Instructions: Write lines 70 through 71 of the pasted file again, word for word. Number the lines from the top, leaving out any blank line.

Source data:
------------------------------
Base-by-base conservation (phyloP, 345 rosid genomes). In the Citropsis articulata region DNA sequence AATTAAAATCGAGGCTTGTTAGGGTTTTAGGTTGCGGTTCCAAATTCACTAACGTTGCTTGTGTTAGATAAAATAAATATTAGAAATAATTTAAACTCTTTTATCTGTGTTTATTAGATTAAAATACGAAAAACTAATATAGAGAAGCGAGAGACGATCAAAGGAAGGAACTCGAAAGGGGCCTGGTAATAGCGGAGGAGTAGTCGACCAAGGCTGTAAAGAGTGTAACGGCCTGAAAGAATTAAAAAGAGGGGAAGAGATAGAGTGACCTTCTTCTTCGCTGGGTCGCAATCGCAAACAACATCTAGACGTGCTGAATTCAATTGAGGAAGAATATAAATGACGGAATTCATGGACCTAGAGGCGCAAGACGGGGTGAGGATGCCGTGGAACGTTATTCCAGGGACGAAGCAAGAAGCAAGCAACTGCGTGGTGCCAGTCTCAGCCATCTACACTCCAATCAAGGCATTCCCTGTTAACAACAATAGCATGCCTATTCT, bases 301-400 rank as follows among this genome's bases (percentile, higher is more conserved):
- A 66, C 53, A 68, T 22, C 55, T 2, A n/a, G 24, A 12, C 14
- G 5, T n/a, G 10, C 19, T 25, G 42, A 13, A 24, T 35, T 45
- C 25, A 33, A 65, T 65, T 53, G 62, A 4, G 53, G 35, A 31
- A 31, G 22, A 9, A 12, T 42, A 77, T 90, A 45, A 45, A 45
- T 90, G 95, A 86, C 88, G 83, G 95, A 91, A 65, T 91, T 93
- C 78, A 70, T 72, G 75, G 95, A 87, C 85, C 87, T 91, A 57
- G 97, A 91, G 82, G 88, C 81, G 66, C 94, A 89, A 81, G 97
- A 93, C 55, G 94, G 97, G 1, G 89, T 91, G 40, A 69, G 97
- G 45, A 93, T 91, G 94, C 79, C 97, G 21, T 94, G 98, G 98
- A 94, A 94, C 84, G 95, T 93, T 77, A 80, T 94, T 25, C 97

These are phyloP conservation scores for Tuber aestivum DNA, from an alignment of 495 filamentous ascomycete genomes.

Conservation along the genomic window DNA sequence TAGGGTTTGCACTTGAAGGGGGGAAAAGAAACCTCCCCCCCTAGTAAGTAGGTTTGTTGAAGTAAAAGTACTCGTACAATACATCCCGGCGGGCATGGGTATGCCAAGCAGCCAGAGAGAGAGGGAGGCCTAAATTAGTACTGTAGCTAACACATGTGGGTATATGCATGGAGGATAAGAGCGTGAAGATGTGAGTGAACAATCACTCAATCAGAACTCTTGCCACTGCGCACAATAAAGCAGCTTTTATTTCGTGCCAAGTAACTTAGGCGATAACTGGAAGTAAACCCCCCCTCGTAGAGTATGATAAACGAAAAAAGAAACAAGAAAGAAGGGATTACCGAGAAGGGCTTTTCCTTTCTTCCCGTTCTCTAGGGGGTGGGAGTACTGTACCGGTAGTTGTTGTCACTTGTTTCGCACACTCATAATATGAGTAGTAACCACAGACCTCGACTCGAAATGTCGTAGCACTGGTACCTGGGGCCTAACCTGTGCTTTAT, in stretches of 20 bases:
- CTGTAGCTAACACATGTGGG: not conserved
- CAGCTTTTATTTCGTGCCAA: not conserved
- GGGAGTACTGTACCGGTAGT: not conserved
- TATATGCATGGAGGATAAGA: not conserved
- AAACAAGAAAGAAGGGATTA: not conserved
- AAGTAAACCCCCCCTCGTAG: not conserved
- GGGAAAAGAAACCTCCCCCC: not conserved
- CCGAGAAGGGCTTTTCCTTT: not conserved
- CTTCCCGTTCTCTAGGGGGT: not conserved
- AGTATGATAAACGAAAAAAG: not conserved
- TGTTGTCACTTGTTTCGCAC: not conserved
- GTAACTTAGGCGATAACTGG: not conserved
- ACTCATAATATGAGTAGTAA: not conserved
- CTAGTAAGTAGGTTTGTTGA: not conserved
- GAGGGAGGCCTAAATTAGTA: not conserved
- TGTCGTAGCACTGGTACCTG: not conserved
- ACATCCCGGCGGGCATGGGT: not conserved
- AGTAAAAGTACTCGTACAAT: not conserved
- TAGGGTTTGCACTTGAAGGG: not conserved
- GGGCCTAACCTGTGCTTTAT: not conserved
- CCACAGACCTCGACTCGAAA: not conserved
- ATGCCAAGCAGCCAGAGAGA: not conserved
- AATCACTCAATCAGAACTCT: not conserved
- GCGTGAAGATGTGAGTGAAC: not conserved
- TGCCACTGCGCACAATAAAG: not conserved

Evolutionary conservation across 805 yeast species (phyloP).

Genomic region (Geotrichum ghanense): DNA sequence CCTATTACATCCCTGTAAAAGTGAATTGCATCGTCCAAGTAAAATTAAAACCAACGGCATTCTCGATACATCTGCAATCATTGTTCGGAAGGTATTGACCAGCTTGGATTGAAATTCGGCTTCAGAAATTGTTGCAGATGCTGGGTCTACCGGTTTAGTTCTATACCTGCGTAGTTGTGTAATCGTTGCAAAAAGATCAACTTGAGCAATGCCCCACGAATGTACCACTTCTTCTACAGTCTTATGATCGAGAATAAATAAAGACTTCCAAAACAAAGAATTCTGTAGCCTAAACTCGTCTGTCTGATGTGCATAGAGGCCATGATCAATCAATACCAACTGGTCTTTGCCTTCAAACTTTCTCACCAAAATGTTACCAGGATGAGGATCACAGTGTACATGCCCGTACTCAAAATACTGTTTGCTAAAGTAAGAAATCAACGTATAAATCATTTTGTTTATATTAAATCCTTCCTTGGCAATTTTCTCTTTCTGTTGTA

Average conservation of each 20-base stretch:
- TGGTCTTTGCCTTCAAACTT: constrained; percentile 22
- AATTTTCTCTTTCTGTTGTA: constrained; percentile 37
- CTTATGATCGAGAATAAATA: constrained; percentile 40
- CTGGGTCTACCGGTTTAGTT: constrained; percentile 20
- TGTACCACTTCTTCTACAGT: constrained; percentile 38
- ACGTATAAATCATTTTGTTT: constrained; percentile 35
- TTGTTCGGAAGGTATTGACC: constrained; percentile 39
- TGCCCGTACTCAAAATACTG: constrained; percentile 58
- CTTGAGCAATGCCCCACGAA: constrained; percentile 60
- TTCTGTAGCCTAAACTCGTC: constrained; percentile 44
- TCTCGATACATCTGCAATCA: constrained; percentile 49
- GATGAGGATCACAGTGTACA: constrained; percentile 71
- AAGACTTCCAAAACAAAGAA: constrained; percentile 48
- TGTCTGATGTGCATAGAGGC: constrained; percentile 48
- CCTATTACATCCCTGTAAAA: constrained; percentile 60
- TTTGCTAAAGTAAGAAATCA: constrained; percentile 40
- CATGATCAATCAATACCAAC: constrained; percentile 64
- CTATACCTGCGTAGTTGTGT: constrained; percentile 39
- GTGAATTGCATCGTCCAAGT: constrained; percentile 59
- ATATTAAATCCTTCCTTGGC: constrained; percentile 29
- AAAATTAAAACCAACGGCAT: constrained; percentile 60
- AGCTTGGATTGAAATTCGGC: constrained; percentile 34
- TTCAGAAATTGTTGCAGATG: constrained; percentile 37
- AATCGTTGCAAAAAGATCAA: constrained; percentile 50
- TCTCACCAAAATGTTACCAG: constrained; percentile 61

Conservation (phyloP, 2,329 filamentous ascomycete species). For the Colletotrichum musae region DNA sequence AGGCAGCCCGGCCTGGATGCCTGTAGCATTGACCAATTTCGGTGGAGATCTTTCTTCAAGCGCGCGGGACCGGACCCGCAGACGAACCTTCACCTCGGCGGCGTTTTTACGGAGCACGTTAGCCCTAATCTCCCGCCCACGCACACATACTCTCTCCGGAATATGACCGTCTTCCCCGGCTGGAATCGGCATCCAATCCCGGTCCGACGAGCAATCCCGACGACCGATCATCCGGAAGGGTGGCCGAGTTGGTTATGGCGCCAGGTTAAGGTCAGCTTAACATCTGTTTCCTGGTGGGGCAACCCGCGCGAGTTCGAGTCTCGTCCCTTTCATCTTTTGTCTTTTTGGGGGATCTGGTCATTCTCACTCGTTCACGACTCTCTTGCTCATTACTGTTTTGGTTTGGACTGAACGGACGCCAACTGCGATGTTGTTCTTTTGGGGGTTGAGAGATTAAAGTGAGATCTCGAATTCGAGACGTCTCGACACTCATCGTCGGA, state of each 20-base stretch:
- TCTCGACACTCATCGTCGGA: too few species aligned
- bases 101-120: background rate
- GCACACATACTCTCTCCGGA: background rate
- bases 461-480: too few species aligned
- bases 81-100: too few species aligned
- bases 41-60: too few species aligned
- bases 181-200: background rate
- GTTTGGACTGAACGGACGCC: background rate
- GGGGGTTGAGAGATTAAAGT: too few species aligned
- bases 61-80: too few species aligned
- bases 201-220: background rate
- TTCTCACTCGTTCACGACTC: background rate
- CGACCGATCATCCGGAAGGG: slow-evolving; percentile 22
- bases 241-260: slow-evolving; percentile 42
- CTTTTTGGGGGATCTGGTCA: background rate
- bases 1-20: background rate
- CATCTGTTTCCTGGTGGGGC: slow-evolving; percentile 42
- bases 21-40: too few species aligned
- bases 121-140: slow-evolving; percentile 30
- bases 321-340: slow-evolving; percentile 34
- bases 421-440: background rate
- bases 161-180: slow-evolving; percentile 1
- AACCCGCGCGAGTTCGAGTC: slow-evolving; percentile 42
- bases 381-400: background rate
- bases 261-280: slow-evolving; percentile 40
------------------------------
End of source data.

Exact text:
- GCACACATACTCTCTCCGGA: background rate
- bases 461-480: too few species aligned